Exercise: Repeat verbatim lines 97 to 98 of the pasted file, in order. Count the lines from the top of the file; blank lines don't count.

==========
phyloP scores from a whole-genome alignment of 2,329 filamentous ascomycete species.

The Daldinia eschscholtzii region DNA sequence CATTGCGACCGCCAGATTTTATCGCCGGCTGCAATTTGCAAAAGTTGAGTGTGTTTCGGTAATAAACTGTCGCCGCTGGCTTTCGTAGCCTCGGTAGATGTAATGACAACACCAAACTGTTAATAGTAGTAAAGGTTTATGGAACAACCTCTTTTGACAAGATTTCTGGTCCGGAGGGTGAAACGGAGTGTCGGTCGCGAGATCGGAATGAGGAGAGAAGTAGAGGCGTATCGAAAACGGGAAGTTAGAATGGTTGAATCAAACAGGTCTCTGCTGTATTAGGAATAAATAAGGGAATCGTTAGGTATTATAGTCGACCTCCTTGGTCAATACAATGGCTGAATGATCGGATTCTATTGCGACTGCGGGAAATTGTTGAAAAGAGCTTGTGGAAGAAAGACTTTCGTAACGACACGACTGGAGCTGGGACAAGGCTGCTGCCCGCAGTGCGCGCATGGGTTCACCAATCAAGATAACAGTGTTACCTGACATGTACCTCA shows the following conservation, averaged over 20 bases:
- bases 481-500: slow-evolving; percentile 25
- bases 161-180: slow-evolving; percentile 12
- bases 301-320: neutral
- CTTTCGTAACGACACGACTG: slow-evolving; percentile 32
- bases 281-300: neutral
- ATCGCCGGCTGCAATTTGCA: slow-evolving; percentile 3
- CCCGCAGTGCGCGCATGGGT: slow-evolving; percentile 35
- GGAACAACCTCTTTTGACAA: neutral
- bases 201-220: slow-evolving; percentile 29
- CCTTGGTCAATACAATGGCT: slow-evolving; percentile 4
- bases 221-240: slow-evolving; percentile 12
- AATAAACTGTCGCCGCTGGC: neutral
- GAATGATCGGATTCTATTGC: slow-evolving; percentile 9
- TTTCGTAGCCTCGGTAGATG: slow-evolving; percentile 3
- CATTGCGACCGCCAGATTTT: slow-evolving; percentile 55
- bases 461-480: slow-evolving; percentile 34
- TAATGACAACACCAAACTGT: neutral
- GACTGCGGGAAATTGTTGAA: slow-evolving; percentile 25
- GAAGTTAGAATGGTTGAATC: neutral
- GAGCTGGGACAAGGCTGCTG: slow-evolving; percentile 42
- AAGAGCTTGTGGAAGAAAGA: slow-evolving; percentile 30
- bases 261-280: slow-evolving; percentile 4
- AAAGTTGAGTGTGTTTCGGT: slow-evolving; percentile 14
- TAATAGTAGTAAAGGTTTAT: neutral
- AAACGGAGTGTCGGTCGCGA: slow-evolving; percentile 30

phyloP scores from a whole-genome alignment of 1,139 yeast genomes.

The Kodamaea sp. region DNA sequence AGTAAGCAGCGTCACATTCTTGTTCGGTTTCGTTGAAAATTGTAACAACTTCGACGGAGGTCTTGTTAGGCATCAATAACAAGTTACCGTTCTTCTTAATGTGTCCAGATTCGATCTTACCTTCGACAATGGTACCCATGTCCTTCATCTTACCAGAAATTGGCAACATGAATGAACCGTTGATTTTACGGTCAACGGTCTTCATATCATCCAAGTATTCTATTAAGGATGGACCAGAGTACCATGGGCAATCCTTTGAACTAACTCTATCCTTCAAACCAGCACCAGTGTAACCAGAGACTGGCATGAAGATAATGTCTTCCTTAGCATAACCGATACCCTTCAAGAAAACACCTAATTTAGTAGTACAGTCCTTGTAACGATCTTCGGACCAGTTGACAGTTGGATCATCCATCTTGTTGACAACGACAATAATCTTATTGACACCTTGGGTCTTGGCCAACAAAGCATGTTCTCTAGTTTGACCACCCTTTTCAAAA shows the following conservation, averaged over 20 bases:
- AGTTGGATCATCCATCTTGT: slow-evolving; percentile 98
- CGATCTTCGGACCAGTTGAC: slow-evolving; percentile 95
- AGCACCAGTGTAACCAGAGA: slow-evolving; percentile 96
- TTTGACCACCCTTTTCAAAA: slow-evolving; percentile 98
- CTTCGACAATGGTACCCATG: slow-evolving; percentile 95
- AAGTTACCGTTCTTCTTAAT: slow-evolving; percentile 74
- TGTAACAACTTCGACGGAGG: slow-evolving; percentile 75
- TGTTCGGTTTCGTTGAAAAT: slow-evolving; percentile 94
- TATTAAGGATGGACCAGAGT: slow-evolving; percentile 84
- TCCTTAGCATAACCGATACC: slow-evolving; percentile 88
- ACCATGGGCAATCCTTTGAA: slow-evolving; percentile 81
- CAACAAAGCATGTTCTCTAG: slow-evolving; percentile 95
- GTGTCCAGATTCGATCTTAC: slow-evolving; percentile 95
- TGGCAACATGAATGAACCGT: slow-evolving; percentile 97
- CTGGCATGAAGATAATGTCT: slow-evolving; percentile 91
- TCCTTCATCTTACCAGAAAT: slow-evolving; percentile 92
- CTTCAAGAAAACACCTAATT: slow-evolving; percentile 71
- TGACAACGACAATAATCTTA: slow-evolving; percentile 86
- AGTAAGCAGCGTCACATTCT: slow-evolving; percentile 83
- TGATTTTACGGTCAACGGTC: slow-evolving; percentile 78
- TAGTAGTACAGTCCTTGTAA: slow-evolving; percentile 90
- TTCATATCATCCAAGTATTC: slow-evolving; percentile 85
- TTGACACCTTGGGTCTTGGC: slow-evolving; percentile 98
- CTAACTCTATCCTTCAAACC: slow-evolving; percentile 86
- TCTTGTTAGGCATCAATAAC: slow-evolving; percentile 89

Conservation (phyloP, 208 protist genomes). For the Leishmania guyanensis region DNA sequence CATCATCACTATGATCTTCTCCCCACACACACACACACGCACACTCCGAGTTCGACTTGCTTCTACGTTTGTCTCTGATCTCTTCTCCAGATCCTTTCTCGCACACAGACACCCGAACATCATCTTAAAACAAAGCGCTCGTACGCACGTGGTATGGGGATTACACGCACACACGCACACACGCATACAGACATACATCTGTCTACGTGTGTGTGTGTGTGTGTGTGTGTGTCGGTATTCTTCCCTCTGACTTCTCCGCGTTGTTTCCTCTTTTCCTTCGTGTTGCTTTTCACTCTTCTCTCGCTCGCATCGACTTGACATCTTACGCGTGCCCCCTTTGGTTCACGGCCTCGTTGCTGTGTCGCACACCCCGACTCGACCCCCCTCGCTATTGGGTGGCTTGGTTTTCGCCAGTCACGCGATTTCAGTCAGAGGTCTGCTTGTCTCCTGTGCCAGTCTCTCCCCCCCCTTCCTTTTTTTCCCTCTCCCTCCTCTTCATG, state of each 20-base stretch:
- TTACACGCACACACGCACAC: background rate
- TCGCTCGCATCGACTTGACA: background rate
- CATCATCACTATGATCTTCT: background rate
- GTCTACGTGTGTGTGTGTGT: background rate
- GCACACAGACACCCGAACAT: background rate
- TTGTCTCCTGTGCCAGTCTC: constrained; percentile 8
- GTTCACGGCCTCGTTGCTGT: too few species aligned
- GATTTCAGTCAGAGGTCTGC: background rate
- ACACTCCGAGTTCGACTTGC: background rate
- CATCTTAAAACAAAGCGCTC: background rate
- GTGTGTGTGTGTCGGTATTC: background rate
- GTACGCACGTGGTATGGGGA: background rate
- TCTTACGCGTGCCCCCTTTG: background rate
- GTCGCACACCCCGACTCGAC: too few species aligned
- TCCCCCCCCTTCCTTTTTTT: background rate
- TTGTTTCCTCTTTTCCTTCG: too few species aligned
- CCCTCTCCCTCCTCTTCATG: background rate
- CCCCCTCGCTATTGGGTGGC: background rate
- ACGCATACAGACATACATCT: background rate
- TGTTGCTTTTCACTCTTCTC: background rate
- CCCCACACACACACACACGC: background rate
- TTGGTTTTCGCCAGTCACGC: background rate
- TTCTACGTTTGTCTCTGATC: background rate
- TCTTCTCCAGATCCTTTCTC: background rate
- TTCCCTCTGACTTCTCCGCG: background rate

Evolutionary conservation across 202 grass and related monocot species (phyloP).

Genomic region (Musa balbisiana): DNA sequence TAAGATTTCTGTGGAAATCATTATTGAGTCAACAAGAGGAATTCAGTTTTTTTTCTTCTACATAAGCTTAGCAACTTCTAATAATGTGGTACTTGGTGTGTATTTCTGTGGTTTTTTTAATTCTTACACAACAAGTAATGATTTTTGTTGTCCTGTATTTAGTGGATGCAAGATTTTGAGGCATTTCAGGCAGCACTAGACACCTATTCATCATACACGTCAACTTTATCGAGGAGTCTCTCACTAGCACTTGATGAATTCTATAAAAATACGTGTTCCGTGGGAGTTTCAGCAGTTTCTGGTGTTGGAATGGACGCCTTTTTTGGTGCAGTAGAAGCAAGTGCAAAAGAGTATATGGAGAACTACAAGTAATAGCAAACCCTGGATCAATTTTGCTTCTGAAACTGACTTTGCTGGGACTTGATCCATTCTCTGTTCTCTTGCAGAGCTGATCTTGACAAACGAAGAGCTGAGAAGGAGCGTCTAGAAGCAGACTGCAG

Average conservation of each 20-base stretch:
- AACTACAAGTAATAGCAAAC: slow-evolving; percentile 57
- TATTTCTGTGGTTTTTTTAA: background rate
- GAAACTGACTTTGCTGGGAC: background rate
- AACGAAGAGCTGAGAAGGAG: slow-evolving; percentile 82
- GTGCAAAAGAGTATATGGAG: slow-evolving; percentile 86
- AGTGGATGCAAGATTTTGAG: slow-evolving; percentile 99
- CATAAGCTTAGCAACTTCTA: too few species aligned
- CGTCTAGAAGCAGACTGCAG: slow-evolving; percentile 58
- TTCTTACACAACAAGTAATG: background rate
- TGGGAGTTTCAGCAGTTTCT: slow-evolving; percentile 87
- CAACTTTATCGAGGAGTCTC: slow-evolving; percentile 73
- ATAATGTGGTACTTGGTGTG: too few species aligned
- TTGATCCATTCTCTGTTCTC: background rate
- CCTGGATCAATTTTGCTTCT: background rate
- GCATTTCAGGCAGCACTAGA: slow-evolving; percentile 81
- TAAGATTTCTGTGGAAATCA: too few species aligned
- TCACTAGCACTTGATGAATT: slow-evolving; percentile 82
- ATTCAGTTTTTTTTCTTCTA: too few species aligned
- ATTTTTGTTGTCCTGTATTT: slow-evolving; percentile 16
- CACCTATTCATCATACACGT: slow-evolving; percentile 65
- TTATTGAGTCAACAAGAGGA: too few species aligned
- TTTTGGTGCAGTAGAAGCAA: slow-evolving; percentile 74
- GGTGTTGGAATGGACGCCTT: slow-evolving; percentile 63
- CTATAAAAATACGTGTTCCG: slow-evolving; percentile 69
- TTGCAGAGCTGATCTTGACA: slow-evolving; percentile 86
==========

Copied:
- CCTGGATCAATTTTGCTTCT: background rate
- GCATTTCAGGCAGCACTAGA: slow-evolving; percentile 81